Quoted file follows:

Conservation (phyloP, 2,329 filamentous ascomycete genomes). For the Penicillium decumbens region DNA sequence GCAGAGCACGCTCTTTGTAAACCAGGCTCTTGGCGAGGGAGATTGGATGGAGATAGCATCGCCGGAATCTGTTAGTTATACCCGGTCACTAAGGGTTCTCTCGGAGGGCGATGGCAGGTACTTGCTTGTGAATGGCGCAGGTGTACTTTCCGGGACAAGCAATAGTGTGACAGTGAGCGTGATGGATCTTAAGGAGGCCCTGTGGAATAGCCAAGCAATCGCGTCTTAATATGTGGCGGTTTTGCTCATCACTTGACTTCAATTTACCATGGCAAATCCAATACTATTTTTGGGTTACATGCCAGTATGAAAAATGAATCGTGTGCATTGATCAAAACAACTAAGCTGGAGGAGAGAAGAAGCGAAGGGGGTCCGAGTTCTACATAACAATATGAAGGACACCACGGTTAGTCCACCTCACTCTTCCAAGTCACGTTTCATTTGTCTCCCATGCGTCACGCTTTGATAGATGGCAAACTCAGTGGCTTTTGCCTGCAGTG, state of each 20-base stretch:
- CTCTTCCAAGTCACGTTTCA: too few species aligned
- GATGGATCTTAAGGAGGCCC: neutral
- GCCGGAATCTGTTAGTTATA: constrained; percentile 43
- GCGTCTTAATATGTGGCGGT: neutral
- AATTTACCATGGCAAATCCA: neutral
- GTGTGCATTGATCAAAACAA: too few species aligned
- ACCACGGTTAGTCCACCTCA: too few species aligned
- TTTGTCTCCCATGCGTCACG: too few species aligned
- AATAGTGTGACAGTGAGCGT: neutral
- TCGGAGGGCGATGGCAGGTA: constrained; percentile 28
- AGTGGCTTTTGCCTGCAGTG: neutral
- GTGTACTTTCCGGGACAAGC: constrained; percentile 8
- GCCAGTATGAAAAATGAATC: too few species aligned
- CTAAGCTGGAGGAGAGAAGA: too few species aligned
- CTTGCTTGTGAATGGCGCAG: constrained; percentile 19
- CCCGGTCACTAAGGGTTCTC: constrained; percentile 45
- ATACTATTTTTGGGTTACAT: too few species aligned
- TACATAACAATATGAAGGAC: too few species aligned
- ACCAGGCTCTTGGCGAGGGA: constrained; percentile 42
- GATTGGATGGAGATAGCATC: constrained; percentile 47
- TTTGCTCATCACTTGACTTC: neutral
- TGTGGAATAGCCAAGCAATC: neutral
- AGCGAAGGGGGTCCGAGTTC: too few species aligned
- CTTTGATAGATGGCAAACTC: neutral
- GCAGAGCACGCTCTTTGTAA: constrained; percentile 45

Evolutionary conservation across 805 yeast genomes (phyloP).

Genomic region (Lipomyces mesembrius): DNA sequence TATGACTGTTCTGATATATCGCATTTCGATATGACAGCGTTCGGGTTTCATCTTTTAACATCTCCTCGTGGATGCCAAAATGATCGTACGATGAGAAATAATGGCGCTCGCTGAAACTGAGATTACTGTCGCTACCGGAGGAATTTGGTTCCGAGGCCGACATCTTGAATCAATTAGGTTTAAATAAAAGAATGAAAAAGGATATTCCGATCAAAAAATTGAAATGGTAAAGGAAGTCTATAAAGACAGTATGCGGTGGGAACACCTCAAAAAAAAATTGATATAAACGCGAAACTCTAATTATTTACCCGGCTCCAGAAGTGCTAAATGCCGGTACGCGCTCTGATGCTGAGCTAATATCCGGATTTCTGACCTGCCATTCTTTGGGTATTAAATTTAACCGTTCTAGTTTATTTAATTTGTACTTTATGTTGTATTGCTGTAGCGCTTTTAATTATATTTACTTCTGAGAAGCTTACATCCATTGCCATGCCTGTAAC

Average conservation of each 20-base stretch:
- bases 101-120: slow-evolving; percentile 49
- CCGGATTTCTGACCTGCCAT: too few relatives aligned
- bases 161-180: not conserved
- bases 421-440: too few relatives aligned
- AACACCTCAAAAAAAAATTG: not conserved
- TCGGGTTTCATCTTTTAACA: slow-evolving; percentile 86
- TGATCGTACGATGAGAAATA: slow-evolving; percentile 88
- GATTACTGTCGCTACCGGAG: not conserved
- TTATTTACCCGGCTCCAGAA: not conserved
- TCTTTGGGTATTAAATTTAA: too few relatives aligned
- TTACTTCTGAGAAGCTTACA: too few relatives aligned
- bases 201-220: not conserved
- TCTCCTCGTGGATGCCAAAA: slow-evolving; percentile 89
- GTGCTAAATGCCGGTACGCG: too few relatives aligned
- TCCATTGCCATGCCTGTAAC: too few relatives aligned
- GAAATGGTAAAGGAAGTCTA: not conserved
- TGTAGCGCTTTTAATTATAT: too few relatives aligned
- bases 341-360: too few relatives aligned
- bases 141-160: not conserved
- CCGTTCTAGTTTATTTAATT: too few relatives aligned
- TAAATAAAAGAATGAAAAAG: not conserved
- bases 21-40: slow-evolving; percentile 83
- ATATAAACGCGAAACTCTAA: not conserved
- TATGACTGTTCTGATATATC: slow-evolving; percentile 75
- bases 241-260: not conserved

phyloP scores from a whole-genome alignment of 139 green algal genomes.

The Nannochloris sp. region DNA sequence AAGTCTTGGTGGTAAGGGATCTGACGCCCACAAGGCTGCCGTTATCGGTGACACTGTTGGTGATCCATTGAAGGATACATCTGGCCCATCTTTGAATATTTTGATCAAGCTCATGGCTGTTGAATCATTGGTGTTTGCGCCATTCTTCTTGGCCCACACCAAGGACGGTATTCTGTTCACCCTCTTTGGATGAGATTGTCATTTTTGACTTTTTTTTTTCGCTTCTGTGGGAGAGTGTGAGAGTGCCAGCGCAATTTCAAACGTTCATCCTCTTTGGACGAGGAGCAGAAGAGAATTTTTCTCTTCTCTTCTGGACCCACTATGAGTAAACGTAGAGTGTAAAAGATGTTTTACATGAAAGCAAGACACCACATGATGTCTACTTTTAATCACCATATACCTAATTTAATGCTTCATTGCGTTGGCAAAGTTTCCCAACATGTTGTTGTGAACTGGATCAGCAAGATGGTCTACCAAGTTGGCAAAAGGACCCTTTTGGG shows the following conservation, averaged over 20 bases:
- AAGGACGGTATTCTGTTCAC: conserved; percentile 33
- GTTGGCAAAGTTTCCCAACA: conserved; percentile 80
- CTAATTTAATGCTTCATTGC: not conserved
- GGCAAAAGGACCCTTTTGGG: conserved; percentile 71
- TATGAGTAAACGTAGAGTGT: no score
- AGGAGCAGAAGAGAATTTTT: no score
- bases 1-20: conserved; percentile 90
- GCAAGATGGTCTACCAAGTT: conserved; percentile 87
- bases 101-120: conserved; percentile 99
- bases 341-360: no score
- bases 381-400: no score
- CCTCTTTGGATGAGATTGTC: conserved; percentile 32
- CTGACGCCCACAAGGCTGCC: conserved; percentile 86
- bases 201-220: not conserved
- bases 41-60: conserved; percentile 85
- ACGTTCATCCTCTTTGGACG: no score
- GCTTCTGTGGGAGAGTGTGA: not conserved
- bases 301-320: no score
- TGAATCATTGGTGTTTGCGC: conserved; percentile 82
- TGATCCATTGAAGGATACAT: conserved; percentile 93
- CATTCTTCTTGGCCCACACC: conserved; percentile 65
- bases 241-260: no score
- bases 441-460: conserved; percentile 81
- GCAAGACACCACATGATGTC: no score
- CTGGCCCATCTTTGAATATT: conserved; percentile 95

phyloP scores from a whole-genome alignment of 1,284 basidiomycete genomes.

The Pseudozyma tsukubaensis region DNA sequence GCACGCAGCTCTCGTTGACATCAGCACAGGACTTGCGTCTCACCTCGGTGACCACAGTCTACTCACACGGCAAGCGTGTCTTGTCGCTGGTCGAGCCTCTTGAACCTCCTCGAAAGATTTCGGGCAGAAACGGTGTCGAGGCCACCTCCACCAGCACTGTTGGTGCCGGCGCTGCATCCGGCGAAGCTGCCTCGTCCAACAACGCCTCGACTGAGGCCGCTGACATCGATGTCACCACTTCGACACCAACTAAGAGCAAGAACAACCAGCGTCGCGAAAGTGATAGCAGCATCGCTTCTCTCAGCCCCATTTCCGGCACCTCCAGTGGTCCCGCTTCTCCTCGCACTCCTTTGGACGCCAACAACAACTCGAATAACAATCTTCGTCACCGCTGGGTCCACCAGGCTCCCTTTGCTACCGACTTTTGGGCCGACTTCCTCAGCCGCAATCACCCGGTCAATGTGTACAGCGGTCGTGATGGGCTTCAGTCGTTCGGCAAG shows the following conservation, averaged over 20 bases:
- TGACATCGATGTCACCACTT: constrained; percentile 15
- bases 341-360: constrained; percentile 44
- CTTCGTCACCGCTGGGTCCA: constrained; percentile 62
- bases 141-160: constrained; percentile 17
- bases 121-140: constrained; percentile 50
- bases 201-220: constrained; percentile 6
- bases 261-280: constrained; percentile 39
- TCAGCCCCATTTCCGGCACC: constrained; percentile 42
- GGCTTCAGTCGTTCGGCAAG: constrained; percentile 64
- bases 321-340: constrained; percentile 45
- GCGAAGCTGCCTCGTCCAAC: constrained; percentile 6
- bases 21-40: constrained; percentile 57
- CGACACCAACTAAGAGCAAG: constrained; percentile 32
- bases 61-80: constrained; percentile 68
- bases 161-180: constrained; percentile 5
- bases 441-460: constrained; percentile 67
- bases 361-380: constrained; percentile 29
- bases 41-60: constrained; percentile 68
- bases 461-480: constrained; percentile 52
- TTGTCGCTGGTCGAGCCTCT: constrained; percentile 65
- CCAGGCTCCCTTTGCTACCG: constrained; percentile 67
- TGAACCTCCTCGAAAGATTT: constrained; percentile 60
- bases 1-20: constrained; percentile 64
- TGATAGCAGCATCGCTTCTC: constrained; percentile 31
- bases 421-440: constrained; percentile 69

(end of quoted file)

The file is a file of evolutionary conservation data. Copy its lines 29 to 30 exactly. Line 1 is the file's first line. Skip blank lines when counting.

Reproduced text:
Average conservation of each 20-base stretch:
- bases 101-120: slow-evolving; percentile 49